It would be tough to find a group of Maine high school students more dedicated to alternative energy.
A student group known as Windplanners at Camden Hills Regional High School is the driving force behind significant renewable energy projects at the school.
It started with a wind turbine.
Starting in 2004, the students gathered site data, researched wind feasibility, worked with town officials to change local ordinances, attended and testified at PUC hearings, and ultimately helped raise $500,000 to purchase and install a Northwind 100kw turbine.
The 155-foot-tall wind turbine started generating electricity in 2012. A new group of students, inspired, kept going.
“Dependency on foreign supplies of fossil fuels jeopardizes our economic and political safety,” the students wrote on their club webpage. “Current global warming is linked to human activity …. We have to do something about it now! Increasing renewable energy sources on campus is an action we students can take to make a difference now!”
A solar panel program was next, and this summer, 588 solar panels were installed on the school roof. Students also were the impetus for changing all the school lights to low-energy light-emitting diodes, or LEDs.
The next project is creating an energy-monitoring system, to mesh their activism and energy-saving goals with data that can be used in the classroom.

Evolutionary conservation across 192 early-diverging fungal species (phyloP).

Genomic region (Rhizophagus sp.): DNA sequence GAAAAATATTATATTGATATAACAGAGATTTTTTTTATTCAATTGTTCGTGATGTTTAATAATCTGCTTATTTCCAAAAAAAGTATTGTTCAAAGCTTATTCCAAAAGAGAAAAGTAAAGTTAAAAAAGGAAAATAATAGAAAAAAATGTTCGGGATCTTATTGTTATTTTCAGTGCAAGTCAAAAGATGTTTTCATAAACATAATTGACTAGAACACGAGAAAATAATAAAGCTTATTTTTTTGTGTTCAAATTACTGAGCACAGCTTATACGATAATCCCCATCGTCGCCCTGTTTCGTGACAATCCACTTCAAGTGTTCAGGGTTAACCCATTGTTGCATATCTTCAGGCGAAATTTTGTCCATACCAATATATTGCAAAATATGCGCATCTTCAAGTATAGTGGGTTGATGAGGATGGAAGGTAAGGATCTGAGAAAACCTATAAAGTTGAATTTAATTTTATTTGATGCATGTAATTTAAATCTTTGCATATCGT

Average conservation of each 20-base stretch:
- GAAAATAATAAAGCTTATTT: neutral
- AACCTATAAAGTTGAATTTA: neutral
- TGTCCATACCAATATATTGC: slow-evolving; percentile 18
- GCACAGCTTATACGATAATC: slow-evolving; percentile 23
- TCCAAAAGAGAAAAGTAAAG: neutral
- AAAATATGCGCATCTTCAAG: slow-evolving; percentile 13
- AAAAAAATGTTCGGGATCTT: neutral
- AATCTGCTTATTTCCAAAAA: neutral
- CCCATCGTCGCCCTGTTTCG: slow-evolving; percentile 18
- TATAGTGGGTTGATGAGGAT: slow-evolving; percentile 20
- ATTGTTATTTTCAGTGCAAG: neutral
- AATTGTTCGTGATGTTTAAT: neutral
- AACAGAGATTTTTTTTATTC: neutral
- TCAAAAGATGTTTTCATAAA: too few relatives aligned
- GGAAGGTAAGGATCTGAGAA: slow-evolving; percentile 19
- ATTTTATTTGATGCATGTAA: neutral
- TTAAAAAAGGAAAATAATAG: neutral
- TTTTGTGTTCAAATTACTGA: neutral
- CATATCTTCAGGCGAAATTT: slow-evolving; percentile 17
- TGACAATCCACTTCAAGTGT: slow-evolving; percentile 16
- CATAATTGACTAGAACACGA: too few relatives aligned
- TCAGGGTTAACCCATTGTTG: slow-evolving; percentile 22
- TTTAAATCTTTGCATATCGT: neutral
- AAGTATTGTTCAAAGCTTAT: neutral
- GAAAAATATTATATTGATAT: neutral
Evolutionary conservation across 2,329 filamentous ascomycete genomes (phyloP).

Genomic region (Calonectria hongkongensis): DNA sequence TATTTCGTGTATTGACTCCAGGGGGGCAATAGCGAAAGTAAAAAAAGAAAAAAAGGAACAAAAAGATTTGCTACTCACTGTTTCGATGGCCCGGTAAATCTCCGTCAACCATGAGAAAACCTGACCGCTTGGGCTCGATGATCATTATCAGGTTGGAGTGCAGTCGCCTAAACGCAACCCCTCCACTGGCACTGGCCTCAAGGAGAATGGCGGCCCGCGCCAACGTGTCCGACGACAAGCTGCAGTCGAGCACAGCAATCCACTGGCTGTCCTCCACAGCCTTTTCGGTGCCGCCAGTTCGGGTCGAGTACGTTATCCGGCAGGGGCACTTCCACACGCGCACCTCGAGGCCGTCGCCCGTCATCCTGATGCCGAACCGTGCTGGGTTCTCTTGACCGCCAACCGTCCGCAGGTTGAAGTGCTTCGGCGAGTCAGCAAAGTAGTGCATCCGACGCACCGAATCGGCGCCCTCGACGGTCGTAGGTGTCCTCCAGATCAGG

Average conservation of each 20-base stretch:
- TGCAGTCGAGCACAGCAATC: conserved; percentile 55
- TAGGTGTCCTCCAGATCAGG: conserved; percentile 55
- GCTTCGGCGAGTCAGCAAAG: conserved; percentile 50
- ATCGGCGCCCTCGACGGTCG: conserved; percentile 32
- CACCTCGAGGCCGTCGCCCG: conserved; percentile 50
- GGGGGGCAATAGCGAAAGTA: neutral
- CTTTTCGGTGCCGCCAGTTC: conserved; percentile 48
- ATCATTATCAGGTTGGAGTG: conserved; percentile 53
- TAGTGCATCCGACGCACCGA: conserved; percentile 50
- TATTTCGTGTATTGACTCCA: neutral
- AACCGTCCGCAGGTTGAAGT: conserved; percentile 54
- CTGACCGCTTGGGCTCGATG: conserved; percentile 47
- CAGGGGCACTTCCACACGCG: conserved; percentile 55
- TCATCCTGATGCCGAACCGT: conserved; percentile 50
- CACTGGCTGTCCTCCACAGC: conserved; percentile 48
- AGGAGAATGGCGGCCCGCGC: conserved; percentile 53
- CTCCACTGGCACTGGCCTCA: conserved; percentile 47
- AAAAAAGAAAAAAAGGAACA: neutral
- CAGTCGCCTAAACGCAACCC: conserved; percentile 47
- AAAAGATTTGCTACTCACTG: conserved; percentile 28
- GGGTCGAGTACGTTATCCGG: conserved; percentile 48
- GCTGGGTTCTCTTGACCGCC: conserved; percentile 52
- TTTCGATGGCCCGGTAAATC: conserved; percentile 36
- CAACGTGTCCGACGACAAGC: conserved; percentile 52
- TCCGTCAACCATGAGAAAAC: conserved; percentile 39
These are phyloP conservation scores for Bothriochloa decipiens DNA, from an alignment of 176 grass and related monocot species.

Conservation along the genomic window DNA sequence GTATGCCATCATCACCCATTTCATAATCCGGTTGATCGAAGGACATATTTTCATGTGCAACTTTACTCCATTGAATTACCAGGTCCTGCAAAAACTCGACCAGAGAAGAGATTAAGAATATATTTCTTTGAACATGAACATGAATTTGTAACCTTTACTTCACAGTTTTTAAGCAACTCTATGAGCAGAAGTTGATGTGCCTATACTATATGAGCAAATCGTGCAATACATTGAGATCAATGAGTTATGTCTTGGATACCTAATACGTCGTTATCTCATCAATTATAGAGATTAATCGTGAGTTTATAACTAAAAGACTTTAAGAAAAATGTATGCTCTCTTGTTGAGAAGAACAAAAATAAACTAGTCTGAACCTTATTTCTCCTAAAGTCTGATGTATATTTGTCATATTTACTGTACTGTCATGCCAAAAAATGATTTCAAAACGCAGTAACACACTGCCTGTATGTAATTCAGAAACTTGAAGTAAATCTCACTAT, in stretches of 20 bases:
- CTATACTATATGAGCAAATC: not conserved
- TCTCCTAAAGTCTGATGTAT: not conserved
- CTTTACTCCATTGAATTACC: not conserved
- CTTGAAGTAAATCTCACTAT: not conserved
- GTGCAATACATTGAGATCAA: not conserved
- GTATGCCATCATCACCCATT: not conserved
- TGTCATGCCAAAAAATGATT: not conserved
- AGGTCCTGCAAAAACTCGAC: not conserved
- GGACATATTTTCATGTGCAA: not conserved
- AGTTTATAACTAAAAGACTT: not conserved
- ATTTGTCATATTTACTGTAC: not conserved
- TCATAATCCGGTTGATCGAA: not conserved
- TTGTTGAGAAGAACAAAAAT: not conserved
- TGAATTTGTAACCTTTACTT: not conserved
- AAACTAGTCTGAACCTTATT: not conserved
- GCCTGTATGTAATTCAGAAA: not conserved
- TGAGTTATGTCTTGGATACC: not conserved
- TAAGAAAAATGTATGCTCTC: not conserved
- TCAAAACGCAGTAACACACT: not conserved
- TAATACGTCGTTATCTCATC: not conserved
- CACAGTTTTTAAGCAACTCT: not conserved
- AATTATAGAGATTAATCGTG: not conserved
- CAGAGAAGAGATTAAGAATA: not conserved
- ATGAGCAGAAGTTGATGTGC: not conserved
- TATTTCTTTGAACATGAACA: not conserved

“We’re doing our best,” said senior Aidan Acosta, who joined the Windplanners as a freshman.
Watching the group grow, and accomplish so much, in that time, has been inspiring, he said.
“Every year, this club is growing. Every year it is taking on more and more initiatives and there are more and more students,” Acosta said. The Windplanners club has grown to about 50 students. “The group is really effective and it’s getting a lot of stuff done. It’s really cool.”
Working with Windplanners, he said, also showed him a small group can make a big difference.
“We can still make this change even though our government isn’t necessarily supporting it,” he said, adding that other New England states have done more than Maine to support alternative energy. “When you have a lot of community members to make this change, you don’t need the support of the state government.”
Acosta said the experience is influencing not only his career path, but where he will go to college next year.
“One of the primary things I’m looking for is a place that embraces renewable energy and embraces change. I’m looking for a college working toward being carbon neutral,” said Acosta, who plans to study engineering and environmental sciences.
“It has shaped what I’m looking for in my future.”